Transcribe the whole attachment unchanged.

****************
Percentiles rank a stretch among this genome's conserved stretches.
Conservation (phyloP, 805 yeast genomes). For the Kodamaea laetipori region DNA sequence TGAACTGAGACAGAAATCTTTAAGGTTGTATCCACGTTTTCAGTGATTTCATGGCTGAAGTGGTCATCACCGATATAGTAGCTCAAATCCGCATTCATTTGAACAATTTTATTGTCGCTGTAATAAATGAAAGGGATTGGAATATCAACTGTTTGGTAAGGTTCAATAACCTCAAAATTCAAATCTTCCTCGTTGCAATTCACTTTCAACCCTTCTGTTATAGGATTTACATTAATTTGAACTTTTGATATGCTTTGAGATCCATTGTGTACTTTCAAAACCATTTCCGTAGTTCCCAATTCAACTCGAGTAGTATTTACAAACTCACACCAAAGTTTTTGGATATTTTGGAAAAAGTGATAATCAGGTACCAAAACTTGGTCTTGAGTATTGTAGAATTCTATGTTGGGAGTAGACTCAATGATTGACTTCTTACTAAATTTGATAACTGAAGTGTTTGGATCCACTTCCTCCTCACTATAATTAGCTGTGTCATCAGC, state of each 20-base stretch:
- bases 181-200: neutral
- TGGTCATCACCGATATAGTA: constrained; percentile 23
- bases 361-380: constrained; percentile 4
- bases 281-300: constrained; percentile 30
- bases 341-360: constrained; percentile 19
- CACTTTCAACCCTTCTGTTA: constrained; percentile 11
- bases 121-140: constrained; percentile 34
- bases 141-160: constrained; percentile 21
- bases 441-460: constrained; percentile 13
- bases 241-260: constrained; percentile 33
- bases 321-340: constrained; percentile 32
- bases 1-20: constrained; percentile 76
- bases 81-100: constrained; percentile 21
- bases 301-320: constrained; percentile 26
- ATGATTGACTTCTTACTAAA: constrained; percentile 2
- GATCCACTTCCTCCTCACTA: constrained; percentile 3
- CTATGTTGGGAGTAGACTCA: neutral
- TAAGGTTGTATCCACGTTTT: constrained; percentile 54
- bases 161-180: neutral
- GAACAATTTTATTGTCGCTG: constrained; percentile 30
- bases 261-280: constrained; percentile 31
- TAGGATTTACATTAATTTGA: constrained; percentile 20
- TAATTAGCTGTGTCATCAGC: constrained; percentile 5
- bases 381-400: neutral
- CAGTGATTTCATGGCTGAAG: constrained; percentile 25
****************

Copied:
Percentiles rank a stretch among this genome's conserved stretches.
Conservation (phyloP, 805 yeast genomes). For the Kodamaea laetipori region DNA sequence TGAACTGAGACAGAAATCTTTAAGGTTGTATCCACGTTTTCAGTGATTTCATGGCTGAAGTGGTCATCACCGATATAGTAGCTCAAATCCGCATTCATTTGAACAATTTTATTGTCGCTGTAATAAATGAAAGGGATTGGAATATCAACTGTTTGGTAAGGTTCAATAACCTCAAAATTCAAATCTTCCTCGTTGCAATTCACTTTCAACCCTTCTGTTATAGGATTTACATTAATTTGAACTTTTGATATGCTTTGAGATCCATTGTGTACTTTCAAAACCATTTCCGTAGTTCCCAATTCAACTCGAGTAGTATTTACAAACTCACACCAAAGTTTTTGGATATTTTGGAAAAAGTGATAATCAGGTACCAAAACTTGGTCTTGAGTATTGTAGAATTCTATGTTGGGAGTAGACTCAATGATTGACTTCTTACTAAATTTGATAACTGAAGTGTTTGGATCCACTTCCTCCTCACTATAATTAGCTGTGTCATCAGC, state of each 20-base stretch:
- bases 181-200: neutral
- TGGTCATCACCGATATAGTA: constrained; percentile 23
- bases 361-380: constrained; percentile 4
- bases 281-300: constrained; percentile 30
- bases 341-360: constrained; percentile 19
- CACTTTCAACCCTTCTGTTA: constrained; percentile 11
- bases 121-140: constrained; percentile 34
- bases 141-160: constrained; percentile 21
- bases 441-460: constrained; percentile 13
- bases 241-260: constrained; percentile 33
- bases 321-340: constrained; percentile 32
- bases 1-20: constrained; percentile 76
- bases 81-100: constrained; percentile 21
- bases 301-320: constrained; percentile 26
- ATGATTGACTTCTTACTAAA: constrained; percentile 2
- GATCCACTTCCTCCTCACTA: constrained; percentile 3
- CTATGTTGGGAGTAGACTCA: neutral
- TAAGGTTGTATCCACGTTTT: constrained; percentile 54
- bases 161-180: neutral
- GAACAATTTTATTGTCGCTG: constrained; percentile 30
- bases 261-280: constrained; percentile 31
- TAGGATTTACATTAATTTGA: constrained; percentile 20
- TAATTAGCTGTGTCATCAGC: constrained; percentile 5
- bases 381-400: neutral
- CAGTGATTTCATGGCTGAAG: constrained; percentile 25